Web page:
That said, I am a Land Rover nut. I have 2 of them. One is a stock '95 LWB which I love for around town. The other is a '90 RRC that is pretty decked out for serious off-road. These trucks require constant attention. If you are fairly mechanical and have time to tinker they are great trucks. If you are the type that neads the Dealer to do everything, then you had better have deep pockets.

I do agree about the SII being more comfortable, roomier, and more power. They too have their trade-offs. For one I think they still have problems with valves like the later ('96-99, I think) D1's. I also agre that the earlier Discos ('94-'95) with the 3.9 and a distributor are probably easier to maintain.

Just some thoughts for you.

Larry
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Old 07-03-2002, 11:14 AM   #9 (permalink)
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Come on Greg, did you buy your DII thinking "I can't wait to modify and wheel this thing like crazy". Or did you buy your DII thinking "discos are cool, I want one" and then happen to get into wheeling with it.

That is what I did with my DI. Bought brand new in 97, turned into a wheeler after I got into the sport and decided not to buy a trail-rig to tow. Instead, I guess I ended up buying a tow rig. LOL.

If I were to do it all over again, there is no way I would start with a higher priced base vehicle.

DII's can definately get it done, but I would push somebody towards a DI simply for cost reasons if they are more into wheeling with it than using it as primary transportation.

Tom

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Old 07-03-2002, 11:21 AM   #10 (permalink)
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Tom, believe it or not, I had all intentions of modifying the DSII before I even wrote the check. Even warned my wife about it.

Did I buy it for true "hard core" wheelin? Nope. I knew going into it that it would have to transport me everywhere, every day. It just seems that the general consensus is if you want to wheel, avoid DSII's. With some mods they can go nearly anywhere the other Rovers can. The main hinderence is the big ass (or arse-depending on your continent).

D-90's are great, and I'd love to have one in my driveway. But it's not something I'd want to have to drive everyday.

I just don't want people scaring Todd away from DSII's because they "can't be wheeled in". That's not an accurate statement at all.
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Old 07-03-2002, 12:25 PM   #11 (permalink)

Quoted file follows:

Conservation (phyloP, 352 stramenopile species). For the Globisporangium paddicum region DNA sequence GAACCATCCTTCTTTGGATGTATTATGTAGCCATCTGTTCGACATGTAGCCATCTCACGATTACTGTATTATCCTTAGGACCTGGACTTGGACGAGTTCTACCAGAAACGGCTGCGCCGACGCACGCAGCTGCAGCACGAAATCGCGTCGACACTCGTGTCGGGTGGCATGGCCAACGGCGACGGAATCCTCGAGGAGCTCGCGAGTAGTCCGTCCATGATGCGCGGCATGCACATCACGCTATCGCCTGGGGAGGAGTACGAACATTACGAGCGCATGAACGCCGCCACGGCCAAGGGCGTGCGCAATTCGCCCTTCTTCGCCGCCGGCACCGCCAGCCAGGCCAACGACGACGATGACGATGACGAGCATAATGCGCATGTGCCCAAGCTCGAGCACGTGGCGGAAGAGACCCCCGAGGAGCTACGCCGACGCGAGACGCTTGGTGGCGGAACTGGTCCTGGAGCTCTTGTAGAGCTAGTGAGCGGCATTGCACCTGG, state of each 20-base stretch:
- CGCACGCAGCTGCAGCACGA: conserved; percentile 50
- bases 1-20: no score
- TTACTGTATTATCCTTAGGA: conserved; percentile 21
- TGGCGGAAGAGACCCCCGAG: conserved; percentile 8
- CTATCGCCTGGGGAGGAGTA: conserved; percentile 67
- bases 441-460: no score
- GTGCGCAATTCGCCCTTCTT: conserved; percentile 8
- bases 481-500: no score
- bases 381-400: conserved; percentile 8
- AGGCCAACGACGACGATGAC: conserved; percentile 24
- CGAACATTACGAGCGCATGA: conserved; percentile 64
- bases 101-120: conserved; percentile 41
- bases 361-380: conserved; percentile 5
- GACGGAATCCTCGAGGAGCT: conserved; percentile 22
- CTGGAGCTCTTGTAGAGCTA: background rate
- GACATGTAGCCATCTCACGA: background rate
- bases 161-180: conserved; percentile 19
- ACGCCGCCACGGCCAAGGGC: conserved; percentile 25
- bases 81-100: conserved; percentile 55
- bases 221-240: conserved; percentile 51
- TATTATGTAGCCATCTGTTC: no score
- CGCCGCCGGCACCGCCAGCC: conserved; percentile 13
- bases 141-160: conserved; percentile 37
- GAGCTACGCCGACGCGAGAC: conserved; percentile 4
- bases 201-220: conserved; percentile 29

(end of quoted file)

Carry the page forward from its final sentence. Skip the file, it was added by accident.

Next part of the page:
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RockRover - find me one of these
Quote:
94's are in the sub-18k range all over the place now...
and I'll be there. I would MUCH rather have a D90 but I can't touch one within a days drive for less than $28K . I love those damn things.

A DII is out. Nothing against those that own them. I am just not willing to put out that kind of cash right now. I'd rather have the $$$ for mods and my other toy (track rat).

Daily driving is minimal. I have a 15 minute commute each way. Main concern is good heat/AC and comfortable seat.

Doesn't sound like the Disco I is thought to highly of. If this is the case I don't know what I'll look for.

As for the Toyota, you be something RockRover No offense, I appreciate the input but I've never really like the Toyota (with the exception of the early Land Cruisers).

Hmm... any additional input? Do I look for something else?

Todd

And yea, the Ram is a 5.9L. Not the Diesel.
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Old 07-03-2002, 12:56 PM   #12 (permalink)
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What about a Series? You can get them fairly cheap and then mod the hell out of it with the $$ left over. Very similar to a 90, but alot less cash. Whatever you decide, just make sure it's a Rover. I'm outta here. Everyone have a great 4th!
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Old 07-03-2002, 06:48 PM   #13 (permalink)
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yeah earlier discos aren't too bad they are like most land rovers need maintainence but you can do most of it yourself and if you get an OBI or II reader you can damn near figure everything out with your truck pretty easily. Parts are another consideration. But honestly I love the way built discos look so go for it man there will always be naysayers but if that's what you want get it. Like someone said before later models had problems with valves but if you do the work yourself a valve job isn't all that expensive (600ish dollars in parts from the dealer) so just go for it man you'll love the truck and have a good time in it. I wouldn't build one personally for serious wheeling but if you are going to use it everyday and you like the way it looks get it you'll end up in a love hate relationship like the rest of us.

-ben
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Old 07-03-2002, 08:16 PM   #14 (permalink)
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The BEST discos from a reliability standpoint are 1999 Disco I. And the best part is you can get one from a dealer for pretty low money with some factory waranty (4year 50k) left. For example a 99 disco I with 40k is 18,900 here. Roofs (which suck) would add about a grand. You can probably do slightly better on the non dealer market but I would avoid anything out of waranty if I were looking at a newer one or I would have someone who really knows them look it over.